species of the week #96 – creeping marshwort

The creeping marshwort is a so-called responsibility species in Germany. This means that its distribution is concentrated in Germany, even though it was once found throughout Europe. In the meantime, the creeping marshwort is threatened with extinction throughout Europe and is usually in a poor state of conservation. However, it is also highly endangered in our country. The last occurrence in Rhineland-Palatinate in Ingelheim became extinct in 2004. The two largest German occurrences are found in the Danube region and in the foothills of the Alps.

Distribution status in Rhineland-Palatinate extinct
Remaining occurance Brandenburg, Bayern
Last sighting in Rhineland-Palatinate 2004 Ingelheim
Habitat Damp banks and meadows with open areas
Threat Abandonment of land use, intensive agriculture, drainage

Creeping marshwort is native to many European countries and loves wet feet, whether along waterways, in wet meadows or along paths. It finds these conditions mainly in the temporarily flooded area of standing or slowly flowing waters, but also in ditches, wet meadows, flood lawns or wet paths.

As a typical pioneer plant, it often grows where “gaps” in the plant cover occur naturally or are caused by humans and where sufficient light is available. Thus, recurring short-term disturbances, for example by grazing, are necessary for its preservation. Creeping marshwort is often found in pasture or mowed pasture areas, but also in playgrounds and lawns around swimming or boat docks.

Creeping marshwort is an evergreen but low-growing umbellifer that can quickly colonize new areas. This actually gives it a survival advantage. Plants that live in water or are frequently flooded reproduce mainly vegetatively, i.e., by stolons, while land forms of creeping marshwort usually reproduce by seed. The ability to form root-bearing stolons enables creeping marshwort to quickly conquer newly created habitats and establish comparatively large stands in a short time. In addition, sections severed by injury (e.g., treading or mowing) take root upon contact with the soil. However, creeping marshwort is quickly overgrown by other plants because of its low growth habit.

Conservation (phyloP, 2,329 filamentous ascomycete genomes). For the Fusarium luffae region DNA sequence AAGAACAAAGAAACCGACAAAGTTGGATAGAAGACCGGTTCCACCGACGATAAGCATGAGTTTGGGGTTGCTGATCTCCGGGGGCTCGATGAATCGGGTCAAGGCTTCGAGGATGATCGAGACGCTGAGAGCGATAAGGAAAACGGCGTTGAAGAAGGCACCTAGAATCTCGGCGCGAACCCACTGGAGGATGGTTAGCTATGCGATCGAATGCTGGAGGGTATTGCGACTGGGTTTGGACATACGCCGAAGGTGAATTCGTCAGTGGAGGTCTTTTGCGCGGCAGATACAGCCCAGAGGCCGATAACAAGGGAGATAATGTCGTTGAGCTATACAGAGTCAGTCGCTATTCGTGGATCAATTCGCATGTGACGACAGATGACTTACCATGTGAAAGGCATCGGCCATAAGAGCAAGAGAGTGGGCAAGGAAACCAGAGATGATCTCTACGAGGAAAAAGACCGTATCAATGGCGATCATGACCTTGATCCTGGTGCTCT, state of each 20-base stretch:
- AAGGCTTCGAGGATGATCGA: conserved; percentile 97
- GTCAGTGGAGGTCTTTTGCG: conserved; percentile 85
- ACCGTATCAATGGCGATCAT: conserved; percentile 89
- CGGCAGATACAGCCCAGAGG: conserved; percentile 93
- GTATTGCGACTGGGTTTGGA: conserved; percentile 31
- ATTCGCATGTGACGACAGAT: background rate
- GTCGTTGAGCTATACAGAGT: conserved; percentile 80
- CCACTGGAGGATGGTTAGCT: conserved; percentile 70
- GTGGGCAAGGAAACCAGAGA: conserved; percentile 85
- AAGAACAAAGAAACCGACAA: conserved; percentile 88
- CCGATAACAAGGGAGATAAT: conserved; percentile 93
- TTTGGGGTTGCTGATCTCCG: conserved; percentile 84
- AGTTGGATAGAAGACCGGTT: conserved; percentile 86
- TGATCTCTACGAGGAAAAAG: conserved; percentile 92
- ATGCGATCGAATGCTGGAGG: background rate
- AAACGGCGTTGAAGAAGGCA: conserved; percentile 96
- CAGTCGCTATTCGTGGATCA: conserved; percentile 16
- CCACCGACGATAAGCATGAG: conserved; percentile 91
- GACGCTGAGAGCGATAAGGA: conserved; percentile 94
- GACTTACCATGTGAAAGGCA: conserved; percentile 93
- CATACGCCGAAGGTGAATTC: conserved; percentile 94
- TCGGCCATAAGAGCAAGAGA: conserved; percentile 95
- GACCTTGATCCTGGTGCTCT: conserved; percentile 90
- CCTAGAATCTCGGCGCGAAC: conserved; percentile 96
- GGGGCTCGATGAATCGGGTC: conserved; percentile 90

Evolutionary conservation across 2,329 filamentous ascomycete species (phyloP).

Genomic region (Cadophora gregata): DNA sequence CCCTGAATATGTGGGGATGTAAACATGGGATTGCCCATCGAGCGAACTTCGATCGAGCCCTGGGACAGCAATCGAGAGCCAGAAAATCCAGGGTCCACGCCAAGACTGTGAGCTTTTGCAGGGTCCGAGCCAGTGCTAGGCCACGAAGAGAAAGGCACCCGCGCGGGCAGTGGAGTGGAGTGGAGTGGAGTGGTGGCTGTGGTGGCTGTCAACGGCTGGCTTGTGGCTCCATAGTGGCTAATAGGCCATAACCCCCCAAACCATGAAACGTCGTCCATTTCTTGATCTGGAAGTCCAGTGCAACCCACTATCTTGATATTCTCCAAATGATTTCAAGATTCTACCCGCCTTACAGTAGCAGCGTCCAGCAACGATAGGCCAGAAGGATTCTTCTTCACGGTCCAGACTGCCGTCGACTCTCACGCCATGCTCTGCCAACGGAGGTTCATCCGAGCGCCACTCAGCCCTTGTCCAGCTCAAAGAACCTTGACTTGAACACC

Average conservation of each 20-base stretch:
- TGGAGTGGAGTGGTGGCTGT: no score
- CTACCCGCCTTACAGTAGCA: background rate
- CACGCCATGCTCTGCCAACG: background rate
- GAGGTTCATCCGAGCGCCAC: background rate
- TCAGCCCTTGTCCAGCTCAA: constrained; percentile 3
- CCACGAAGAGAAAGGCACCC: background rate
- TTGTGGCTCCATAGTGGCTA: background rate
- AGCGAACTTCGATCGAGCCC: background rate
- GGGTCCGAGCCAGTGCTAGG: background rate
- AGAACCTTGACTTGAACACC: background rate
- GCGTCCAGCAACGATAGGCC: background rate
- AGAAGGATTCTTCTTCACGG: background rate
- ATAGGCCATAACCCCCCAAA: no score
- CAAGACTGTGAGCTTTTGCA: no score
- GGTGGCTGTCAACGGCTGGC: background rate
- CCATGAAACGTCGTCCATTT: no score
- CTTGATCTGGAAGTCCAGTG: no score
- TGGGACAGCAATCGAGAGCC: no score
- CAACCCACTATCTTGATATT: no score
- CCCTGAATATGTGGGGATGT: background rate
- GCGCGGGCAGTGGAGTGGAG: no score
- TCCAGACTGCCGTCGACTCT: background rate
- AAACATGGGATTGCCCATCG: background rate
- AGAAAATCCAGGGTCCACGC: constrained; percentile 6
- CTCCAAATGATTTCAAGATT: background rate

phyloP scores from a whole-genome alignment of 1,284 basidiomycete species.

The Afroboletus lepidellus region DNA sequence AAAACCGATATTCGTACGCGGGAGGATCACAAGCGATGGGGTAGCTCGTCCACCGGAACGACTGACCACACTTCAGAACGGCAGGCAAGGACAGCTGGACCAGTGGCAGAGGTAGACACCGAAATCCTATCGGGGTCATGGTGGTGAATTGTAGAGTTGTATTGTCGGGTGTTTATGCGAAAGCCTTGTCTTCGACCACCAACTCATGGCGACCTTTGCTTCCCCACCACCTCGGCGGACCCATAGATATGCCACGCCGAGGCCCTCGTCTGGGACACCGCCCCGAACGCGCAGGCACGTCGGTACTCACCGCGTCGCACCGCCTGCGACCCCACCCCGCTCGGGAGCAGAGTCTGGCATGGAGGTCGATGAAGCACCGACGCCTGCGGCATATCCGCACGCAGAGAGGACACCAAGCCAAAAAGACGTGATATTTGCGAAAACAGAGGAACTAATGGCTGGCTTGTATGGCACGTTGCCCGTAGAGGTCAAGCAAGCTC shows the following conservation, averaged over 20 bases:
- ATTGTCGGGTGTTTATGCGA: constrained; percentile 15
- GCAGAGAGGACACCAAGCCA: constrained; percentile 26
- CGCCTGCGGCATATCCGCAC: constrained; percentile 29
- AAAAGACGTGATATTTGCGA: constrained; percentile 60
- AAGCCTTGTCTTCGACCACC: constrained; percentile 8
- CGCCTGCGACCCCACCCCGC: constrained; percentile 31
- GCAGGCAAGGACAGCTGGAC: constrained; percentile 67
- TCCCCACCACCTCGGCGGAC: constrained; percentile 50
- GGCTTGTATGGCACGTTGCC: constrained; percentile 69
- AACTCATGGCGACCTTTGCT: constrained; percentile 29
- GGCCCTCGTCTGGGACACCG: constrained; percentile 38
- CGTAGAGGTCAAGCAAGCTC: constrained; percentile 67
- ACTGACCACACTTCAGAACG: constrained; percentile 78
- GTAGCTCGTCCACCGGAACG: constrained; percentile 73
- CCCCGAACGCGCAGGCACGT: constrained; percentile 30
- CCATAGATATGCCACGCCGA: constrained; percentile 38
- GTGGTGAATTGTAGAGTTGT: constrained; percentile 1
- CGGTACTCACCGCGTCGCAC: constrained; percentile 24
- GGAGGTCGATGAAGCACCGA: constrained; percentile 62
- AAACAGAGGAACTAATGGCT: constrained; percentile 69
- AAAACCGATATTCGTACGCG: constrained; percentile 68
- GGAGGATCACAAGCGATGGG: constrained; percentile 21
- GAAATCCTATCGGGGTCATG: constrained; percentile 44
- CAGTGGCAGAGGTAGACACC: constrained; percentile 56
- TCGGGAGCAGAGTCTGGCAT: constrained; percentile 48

Creeping marshwort has another ability that strengthens its resilience: its seeds are very long-lived and can survive adverse environmental conditions underground to germinate again after several years. This allows the species to reappear when suitable growing conditions occur. Therefore, suitable growing conditions should also be restored to areas with former occurrences of creeping marshwort, as stands can be reactivated. However, there is a lack of accurate knowledge on how long the seeds can survive in the soil.

Policy Need:

– Renaturalization of river banks

– Protection of riparian strips

– Promotion of conversion from intensive to extensive grazing animal husbandry

– Strengthening of existing extensive grazing livestock

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Photo By Stefan.lefnaer – Own work, CC BY-SA 4.0, https://commons.wikimedia.org/w/index.php?curid=62130